ID tips & tricks
VARIATION AND DIMORPHISM
One of the confusing aspects of identification of birds of prey is variation, particularly in plumage in the population (intraspecific variation). This is particularly prevalent in Buzzard and the rare Honey Buzzard, where birds can vary from almost white to dark brown with everything in between. Many birds of prey are sexually dimorphic, meaning that males and females look different. In general (though not always) female raptors are bigger than males. The harriers and the Kestrel also have distinct adult male and female plumages. Male Kestrels, for instance, have grey heads and largely grey tails, whereas females are barred and streaked brown. Harriers are also greyer in the smaller males, browner in the females. Tail feathers from a Kestrel (left: male right: female)
FALCON OR ‘HAWK’
Diurnal raptors come in two main broad groups, namely the falcons and the rest (very loosely, the hawks). Falcons are in a different family and some taxonomists think they are only very distantly related to the remainder. Falcons are generally smaller, slimmer, dark-eyed, neater, pointed winged speed merchants, and also include the habitually hovering Kestrel. The hawks, kites, harriers and eagles are broader winged, often with distinctly fingered primary feathers. They vary from small (like the Sparrowhawk) to very large (eagles), often have pale eyes and are generally slower flying.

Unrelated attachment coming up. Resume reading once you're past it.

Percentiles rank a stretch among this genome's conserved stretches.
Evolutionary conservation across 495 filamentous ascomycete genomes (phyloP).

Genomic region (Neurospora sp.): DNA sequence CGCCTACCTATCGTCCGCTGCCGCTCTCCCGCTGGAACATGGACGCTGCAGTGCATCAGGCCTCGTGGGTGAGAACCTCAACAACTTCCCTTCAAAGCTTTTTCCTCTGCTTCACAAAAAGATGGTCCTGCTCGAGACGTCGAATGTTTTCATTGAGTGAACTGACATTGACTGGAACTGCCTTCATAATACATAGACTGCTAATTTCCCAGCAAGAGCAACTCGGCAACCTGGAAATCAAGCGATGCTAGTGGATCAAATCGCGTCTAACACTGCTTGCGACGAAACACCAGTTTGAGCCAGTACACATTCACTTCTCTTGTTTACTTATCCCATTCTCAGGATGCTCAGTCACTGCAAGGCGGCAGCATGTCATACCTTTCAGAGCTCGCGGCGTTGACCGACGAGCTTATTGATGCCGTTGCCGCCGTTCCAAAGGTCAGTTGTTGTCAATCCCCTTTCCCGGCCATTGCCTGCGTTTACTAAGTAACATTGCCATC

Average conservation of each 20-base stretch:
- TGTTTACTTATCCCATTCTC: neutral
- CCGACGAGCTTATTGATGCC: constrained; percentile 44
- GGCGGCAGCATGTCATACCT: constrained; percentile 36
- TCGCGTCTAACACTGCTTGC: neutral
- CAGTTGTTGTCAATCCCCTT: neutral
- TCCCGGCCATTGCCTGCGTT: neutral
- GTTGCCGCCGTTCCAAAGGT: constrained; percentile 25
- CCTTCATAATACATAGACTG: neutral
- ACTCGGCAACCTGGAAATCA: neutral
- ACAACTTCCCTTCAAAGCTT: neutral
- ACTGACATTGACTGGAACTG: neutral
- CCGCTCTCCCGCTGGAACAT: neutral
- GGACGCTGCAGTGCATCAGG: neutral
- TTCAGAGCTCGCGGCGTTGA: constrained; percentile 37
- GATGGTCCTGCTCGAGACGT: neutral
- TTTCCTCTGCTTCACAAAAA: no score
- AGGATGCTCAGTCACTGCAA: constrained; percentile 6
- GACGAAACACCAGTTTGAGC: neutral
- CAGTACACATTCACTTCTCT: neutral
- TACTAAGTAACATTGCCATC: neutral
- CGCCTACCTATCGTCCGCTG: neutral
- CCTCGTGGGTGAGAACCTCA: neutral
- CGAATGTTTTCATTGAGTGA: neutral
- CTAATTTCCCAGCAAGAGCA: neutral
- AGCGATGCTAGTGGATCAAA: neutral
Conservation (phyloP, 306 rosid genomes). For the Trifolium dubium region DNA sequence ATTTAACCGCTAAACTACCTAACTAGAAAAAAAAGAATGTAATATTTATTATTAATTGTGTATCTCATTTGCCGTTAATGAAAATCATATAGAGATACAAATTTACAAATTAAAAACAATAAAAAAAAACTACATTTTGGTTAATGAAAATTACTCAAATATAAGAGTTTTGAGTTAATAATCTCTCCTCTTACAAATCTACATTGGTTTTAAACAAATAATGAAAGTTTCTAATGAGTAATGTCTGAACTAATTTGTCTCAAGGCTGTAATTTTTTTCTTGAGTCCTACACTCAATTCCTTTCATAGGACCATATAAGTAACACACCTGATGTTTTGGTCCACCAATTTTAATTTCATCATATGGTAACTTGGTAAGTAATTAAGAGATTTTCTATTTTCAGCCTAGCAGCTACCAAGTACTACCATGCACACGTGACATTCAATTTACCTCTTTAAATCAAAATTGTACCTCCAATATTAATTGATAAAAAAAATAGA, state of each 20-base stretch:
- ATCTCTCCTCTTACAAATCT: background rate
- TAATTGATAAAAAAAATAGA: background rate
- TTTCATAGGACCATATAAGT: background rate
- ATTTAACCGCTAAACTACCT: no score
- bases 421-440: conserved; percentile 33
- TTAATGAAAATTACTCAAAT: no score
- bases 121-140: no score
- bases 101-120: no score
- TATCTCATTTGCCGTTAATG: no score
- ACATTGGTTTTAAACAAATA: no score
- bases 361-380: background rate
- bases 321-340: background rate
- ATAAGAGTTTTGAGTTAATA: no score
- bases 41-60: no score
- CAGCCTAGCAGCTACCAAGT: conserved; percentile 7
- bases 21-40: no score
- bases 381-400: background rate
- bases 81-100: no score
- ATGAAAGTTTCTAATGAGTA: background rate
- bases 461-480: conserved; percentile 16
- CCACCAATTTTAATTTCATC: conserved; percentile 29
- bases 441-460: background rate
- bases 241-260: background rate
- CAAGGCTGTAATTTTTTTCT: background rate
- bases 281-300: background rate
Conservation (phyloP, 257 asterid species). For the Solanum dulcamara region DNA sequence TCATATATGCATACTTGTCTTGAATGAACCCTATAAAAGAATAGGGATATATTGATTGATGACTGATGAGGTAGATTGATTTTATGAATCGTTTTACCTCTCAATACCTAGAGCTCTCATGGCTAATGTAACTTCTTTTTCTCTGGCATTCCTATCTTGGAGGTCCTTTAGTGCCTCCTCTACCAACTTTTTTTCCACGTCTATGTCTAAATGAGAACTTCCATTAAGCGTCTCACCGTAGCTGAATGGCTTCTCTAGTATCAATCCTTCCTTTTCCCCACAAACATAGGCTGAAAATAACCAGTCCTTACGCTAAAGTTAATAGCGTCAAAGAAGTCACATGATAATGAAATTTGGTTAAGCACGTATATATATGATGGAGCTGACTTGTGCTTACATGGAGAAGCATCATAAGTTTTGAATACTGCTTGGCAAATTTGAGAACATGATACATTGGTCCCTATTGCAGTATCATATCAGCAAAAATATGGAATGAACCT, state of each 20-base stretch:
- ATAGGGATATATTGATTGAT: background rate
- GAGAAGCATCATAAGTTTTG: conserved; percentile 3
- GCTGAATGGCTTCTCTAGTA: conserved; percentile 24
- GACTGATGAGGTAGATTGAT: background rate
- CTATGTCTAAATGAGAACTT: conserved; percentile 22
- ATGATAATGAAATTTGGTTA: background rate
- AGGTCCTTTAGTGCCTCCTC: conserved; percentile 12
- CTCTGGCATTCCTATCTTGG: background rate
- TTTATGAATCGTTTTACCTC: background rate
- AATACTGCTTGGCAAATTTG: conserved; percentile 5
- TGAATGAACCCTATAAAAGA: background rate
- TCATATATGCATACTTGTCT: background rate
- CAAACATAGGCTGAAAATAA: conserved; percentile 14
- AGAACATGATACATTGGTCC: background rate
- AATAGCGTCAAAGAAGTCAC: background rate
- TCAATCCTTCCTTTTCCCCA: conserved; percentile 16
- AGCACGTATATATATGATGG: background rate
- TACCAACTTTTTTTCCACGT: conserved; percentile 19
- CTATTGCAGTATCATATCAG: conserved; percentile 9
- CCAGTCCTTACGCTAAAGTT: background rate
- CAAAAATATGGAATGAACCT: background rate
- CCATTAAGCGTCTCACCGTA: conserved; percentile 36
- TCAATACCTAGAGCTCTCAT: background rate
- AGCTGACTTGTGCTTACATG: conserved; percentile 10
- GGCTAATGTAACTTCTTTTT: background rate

A White-tailed Eagle can be up to five times larger than a Sparrowhawk (which is about 29cm long and a wingspan of 58cm). The largest recorded is 92cm long, with a wingspan of 240cm.
Dark-morph Buzzard and pale-morph Buzzard (inset)